Tuesday, March 27, 2012
Sobering case of reality for Yanks
By Greg Garber ESPN.com
KEY BISCAYNE, Fla. -- The storylines coming into this star-stuffed Sony Ericsson Open were Victoria Azarenka's phenomenal winning streak and the resurgence of Roger Federer.
Well, the great Swiss champion is gone from the tournament and Azarenka is lucky to be hanging around. They were completely upstaged by a retro blast from the deep, distant American past.
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Between 1999 and 2004, Venus and Serena Williams and Andy Roddick won this event six times among them. They've all won Grand Slam singles titles and reached the No. 1 ranking, but lately it's been tough sledding. Venus, 31; Serena, 30; and Roddick, who turns 30 in August, have been showing their age the past few years.
But, for some reason, this past week they looked like kids in a sweet shop, bouncing around on a Skittles sugar high. Serena and Venus played their way into the quarterfinals here, and it was Roddick who stunned Federer in the third round.
Hey, maybe the Spanish explorer Juan Ponce de Leon had it right when he inadvertently discovered Florida in 1513. Nearly 500 years later, you have to wonder if he should have been looking for the fountain of youth a little closer to Miami.
Tuesday, however, brought a sobering case of reality. Nostalgia -- and you know this if you have seen the new Van Halen tour -- can be overrated.
Roddick, still struggling after a hamstring injury, hit the wall against the higher-seeded Juan Monaco, losing 7-5, 6-0. In the first evening match, in something of a surprise, Serena fell to No. 4 seed Caroline Wozniacki 6-4, 6-4.
"This was special," Wozniacki said in her courtside interview. "I'm so excited. She is a great champion."
From the beginning, Serena seemed out of sorts. She was broken in the third game and although she pressured Wozniacki, particularly in the three-deuce eighth game, the 21-year-old Dane did not fold. In the second set, Wozniacki again broke Serena in the third game. Down 3-1, Serena was broken again when Wozniacki successfully challenged a call that would have leveled the fifth game at deuce.
Serena made it interesting, breaking Wozniacki at 2-5 -- for the first time -- but couldn't do it again. Two points from leveling the second set at 5-all, Serena sprayed a backhand service return long and netted another backhand to give Wozniacki the match.
"I struggled with errors," said Serena, who was credited with 36 of the unforced variety. "I don't think she was a nightmare to play. I was fine. I just probably needed to make a few more shots."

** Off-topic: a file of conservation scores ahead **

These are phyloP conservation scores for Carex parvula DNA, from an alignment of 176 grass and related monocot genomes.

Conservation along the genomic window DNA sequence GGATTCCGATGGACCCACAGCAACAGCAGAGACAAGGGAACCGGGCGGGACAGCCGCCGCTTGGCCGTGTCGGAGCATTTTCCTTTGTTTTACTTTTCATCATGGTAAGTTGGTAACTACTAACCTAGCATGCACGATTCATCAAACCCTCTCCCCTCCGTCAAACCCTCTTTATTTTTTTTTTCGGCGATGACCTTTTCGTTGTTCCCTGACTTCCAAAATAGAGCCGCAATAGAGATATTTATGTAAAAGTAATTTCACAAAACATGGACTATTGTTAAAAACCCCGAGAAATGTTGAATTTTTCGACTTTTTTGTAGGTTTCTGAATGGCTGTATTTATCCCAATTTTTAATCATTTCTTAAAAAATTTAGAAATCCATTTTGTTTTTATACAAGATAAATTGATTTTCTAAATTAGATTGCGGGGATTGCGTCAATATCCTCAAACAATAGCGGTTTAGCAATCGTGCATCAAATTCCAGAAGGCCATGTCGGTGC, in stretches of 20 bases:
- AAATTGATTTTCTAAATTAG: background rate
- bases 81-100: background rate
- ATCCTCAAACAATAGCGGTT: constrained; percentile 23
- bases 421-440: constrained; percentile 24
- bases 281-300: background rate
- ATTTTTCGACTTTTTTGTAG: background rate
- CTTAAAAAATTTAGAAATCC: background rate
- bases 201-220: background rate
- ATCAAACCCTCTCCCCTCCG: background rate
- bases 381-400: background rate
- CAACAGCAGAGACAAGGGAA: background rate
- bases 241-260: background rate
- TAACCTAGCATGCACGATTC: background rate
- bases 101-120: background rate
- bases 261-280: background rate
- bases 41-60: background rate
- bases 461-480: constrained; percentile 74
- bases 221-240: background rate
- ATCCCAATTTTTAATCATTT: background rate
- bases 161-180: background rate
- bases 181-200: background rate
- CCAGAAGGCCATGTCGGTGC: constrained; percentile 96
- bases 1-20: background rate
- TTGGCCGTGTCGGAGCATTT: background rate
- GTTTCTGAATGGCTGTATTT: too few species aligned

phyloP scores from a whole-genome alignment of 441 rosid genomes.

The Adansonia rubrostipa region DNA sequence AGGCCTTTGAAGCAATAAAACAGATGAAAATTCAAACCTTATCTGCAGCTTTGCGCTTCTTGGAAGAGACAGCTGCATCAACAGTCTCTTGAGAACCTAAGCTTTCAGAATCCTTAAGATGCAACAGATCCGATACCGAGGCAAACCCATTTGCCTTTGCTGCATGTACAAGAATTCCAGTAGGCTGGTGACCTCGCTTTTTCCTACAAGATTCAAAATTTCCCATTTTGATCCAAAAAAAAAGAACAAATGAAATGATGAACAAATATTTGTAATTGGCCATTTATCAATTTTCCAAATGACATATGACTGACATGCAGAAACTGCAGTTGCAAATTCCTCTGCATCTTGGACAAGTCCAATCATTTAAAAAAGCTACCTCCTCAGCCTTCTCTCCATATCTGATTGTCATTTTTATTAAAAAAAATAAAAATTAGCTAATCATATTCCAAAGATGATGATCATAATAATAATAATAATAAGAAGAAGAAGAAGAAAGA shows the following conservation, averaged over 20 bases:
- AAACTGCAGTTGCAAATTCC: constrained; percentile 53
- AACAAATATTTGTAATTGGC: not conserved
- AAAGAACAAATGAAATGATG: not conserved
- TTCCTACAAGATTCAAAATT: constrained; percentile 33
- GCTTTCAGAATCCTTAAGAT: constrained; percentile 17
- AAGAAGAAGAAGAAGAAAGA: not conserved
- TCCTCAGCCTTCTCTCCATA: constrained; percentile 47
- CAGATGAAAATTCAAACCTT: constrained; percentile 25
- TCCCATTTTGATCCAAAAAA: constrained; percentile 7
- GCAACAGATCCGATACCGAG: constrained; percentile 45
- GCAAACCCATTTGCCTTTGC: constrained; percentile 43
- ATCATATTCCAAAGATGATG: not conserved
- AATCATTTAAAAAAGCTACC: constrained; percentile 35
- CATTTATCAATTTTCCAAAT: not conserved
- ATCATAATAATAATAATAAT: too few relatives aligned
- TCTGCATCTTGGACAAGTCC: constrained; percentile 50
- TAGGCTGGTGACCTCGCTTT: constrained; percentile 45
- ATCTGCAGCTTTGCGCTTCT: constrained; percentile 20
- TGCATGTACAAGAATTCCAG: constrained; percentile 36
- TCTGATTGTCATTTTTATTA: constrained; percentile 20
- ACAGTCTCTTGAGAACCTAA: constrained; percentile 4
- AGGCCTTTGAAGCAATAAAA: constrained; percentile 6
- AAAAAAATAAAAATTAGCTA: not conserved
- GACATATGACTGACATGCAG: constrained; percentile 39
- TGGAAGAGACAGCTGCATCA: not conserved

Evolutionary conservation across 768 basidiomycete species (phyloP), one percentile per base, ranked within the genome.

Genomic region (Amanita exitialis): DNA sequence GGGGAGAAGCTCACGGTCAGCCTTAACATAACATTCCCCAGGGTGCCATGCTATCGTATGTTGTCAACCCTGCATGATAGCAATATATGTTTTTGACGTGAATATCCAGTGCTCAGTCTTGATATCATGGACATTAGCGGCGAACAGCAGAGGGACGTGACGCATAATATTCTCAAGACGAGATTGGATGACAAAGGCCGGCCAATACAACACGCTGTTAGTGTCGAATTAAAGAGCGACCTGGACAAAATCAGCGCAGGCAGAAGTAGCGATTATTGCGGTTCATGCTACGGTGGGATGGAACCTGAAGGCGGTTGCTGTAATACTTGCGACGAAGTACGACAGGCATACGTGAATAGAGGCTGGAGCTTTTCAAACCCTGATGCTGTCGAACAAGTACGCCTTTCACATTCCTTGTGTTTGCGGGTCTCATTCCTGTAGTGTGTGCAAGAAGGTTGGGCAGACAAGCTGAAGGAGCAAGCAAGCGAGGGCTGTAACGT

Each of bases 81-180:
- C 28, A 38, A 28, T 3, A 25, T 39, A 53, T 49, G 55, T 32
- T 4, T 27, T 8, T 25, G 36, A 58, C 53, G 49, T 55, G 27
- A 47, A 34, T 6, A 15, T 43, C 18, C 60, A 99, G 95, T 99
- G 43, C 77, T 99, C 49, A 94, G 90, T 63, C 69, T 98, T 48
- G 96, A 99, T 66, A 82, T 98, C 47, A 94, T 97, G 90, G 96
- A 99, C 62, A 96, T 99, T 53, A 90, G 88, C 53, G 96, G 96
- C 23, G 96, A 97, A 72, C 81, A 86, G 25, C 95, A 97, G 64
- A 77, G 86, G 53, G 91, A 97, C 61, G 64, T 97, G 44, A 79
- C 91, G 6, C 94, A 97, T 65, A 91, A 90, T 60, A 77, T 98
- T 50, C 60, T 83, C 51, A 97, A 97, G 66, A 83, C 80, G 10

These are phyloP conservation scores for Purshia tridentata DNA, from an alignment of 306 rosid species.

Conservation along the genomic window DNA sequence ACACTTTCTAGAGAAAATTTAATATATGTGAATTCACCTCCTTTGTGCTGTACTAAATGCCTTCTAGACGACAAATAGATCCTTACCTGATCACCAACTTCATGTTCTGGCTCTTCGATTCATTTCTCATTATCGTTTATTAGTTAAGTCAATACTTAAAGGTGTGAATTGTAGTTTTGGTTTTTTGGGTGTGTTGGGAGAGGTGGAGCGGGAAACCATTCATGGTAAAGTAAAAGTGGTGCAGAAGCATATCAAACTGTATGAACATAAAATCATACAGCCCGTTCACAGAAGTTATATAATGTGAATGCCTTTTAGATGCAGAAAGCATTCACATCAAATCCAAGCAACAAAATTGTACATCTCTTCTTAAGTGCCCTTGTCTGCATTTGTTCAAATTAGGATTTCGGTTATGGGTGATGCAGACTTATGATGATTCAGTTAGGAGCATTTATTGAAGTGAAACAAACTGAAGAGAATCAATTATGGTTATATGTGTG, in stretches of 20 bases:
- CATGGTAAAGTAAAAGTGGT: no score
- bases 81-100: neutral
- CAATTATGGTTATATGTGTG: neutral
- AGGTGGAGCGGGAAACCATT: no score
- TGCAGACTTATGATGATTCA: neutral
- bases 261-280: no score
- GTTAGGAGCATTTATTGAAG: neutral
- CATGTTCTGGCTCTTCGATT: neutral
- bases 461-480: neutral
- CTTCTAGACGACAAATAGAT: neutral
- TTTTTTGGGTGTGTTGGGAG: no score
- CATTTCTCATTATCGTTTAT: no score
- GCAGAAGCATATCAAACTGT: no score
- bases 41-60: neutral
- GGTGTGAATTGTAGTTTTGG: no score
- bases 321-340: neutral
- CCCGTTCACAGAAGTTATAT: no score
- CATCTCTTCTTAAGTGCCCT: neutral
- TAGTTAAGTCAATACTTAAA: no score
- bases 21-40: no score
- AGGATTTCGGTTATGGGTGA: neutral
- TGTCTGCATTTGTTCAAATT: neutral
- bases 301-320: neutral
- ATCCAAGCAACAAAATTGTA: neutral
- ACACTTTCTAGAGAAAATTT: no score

Besides her boyfriend, golfer Rory McIlroy -- who was in the stands -- Wozniacki is most notable for the 67 weeks she spent as the WTA's No. 1 player. And for failing to win a Grand Slam singles title.
Now that's she has fallen below the radar, to No. 6, the pressure seems to be off. Her defensive-dominated game is starting to evolve. Against Serena, she went for her serves (she was out-aced only 4-3) and was more aggressive from the baseline. Late in the match, she even started throwing down a few fist pumps.
"I think she served the best she's served in her career," a subdued Serena said. "She knows in order to hang out, she needs to serve bigger."
Who needs practice anyway? Venus Williams is the lone American women remaining at the Sony Ericsson Open.
This felt like a distinct shift in the status quo; Wozniacki beat Serena for the first time in four tries. She next plays No. 2 seed Maria Sharapova in Thursday's semifinals.
With all due respect to Roddick's well-deserved victory, the story of the tournament is American tennis' senior citizen, Venus Williams.
Time was when she could blow into an event with no matches under her belt and rip through the draw on adrenaline and muscle memory. But, after rebuilding her body after wrestling with an energy-sapping autoimmune disease, she arrived here with zero WTA matches played in 2012. It had been seven months since she pulled out in the second round of the U.S. Open.
Wednesday, when she meets Agnieszka Radwanska, Venus will step on the court as one of just two undefeated players in the world. Granted, 4-0 doesn't begin to compare to Victoria Azarenka's 26-0, but consider the quality of her (unlikely) wins.
After a routine first-round win over Kimiko Date-Krumm, Venus took down world No. 3 Petra Kvitova in three sets. In the final frame, when you might have thought she'd have been fatigued, Venus pitched a 6-0 shutout. In the third set against 24-year-old Canadian Aleksandra Wozniack, Venus pulled out a tiebreaker victory. In her third three-set match in four days, she prevailed over former No. 1-ranked Ana Ivanovic on Monday night, 6-7 (4), 6-2, 6-2.
After she spent 7 hours and 35 minutes on the court in her past three matches, however, it's valid to wonder if Venus will have anything left for Radwanska, a crafty player who knows how to extend points.
"I come out on court knowing I can play well, but with almost no expectations," said Venus, who hit 13 aces. "It means so much to me to win. You never know what each day will bring."